Seaway Pilot V is specially designed for work in colder climates. The bottom plating is made from half-inch aluminum rather than 5/16-inch or 3/8-inch aluminum used on vessels bound for warmer climates. It also has an ice belt along the waterline made from 3/8-inch plating inserts.

Ice conditions on the St. Lawrence and eastern Lake Ontario vary based on the weather, river conditions, the frequency of U.S. and Canadian icebreaking efforts and other factors. “Some years we have no ice, and in other years they break it out early and it flows well,” Boyce said. “But we are downstream from Lake Ontario, so all of that ice from the lake keeps funneling in.”

Chunks can be as small as a hardhat or as long as a football field, and anywhere from 1 to 4 feet thick. Seaway Pilot V, of course, won’t be tasked with crashing through heavy ice sheets. But it will let the pilots work when ice is present, rather than forcing them to wait for conditions to change.

Ice in the water is one thing. Ice on deck is another. Freshwater spray freezes on surfaces almost instantly in frigid temperatures, and it can coat the hull and deck on windy, choppy days. Seaway Pilot V  is outfitted with a diesel-fired Espar hydronic heater that warms the wheelhouse, main deck and handrails. Waste heat from the engine supplements the heater system.

The upper platform atop the wheelhouse, where many pilots board, also is heated. The system, a first for Gladding-Hearn, uses electric heating pads and handrails to prevent ice buildup. The front, roof and forward side windows are heated, as is the forward-facing Carlisle & Finch spotlight. “The whole mechanism is heated, so at 20 below zero it will turn on and it will go around,” Boyce said.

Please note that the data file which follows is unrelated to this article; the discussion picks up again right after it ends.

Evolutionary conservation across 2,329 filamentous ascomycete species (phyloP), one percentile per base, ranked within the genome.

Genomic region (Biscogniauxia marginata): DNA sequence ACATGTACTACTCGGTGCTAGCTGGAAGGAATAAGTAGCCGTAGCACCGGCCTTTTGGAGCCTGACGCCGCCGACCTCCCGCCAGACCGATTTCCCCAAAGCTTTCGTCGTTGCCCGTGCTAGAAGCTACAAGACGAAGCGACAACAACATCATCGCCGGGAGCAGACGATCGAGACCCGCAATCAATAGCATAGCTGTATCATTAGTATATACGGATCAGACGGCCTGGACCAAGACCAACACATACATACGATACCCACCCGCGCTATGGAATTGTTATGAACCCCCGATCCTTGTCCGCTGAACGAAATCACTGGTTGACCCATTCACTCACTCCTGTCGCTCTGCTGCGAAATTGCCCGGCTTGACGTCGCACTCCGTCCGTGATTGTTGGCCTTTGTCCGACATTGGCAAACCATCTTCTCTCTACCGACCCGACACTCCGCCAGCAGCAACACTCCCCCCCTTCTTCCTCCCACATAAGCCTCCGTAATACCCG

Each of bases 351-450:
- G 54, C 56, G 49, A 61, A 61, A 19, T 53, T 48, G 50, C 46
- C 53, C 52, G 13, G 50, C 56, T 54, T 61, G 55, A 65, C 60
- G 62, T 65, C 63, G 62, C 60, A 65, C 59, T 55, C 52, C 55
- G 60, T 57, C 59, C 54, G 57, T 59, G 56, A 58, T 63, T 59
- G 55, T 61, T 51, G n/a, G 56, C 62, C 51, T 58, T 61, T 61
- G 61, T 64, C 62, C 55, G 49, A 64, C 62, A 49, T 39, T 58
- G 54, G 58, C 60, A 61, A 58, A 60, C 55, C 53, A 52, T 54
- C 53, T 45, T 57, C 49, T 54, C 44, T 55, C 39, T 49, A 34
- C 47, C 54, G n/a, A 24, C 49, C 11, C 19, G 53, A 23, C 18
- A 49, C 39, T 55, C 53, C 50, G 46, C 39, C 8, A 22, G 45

Propulsion on Seaway Pilot V comes from twin 650-hp Volvo Penta D16 main engines turning 30-inch Hung Shen props through ZF reduction gears. The maximum speed exceeds 23 knots, although it will likely cruise between 15 and 20 knots to save fuel. Electrical power comes from a single Northern Lights genset mounted aft of the mains. Humphree interceptors are installed at the transom.

Boyce describes the propulsion package as “keep it simple, stupid” —  a mantra that extends to the interior outfitting. The small head commonly installed on Chesapeake-class launches is gone, owing to the relatively short hops to and from ships. The forecastle instead has a full-length settee and a floor-mounted chest-sized toolbox.

The vessel’s navigation electronics and dashboard layout represents a major step forward compared to other boats in the Seaway Pilots’ fleet. Seaway Pilot II has just a single radar and VHF radio, while Seaway Pilot IV has one screen for the radar and chartplotter that’s hard to read in split-screen mode.

Seaway Pilot V has separate high-resolution screens on either side of the wheel, placed in the operator’s line of sight. The deck hand, who sits on the port side of the wheelhouse, has a single screen that can toggle between radar and charts. Necessary switches are placed within arm’s length on the dash. Rarely-used controls are located on the side heading down to the forecastle. Furuno supplied the full suite of navigation electronics, and Llebroc made the shock-absorbing seats. The cabin has seating for three pilots and two crew.

The Seaway Pilots run three boat crews, with a captain and deck hand on each boat. Capt. Mark Leet, who joined the pilots after a distinguished Navy career, helped design the dash layout. The finished product is a major improvement, he said, and one that will lead to safer operations in poor visibility.

“It allows the operator to operate without taking his attention away from his main job,” Leet said. “The stuff you actually need to do your job safely is right in front of you.”

Like most pilot boats, there isn’t much on the fore or aft decks. The bow has an open loading platform surrounded by heated handrails. The ladder to the upper platform is on the aft side of the superstructure. A control station is located on the starboard aft deck to assist with man-overboard rescues.

Boyce, speaking over the din of shipyard workers finishing last-minute tasks, spoke highly of Gladding-Hearn’s workmanship and attention to detail. “There is nothing (on the boat) that rattles, shakes, or shimmies,” he said. “It is solid.”

“If there is such a thing as a standard pilot boat, this would be it,” Boyce added. “They work and they are built well.”

Categories: American Ship Review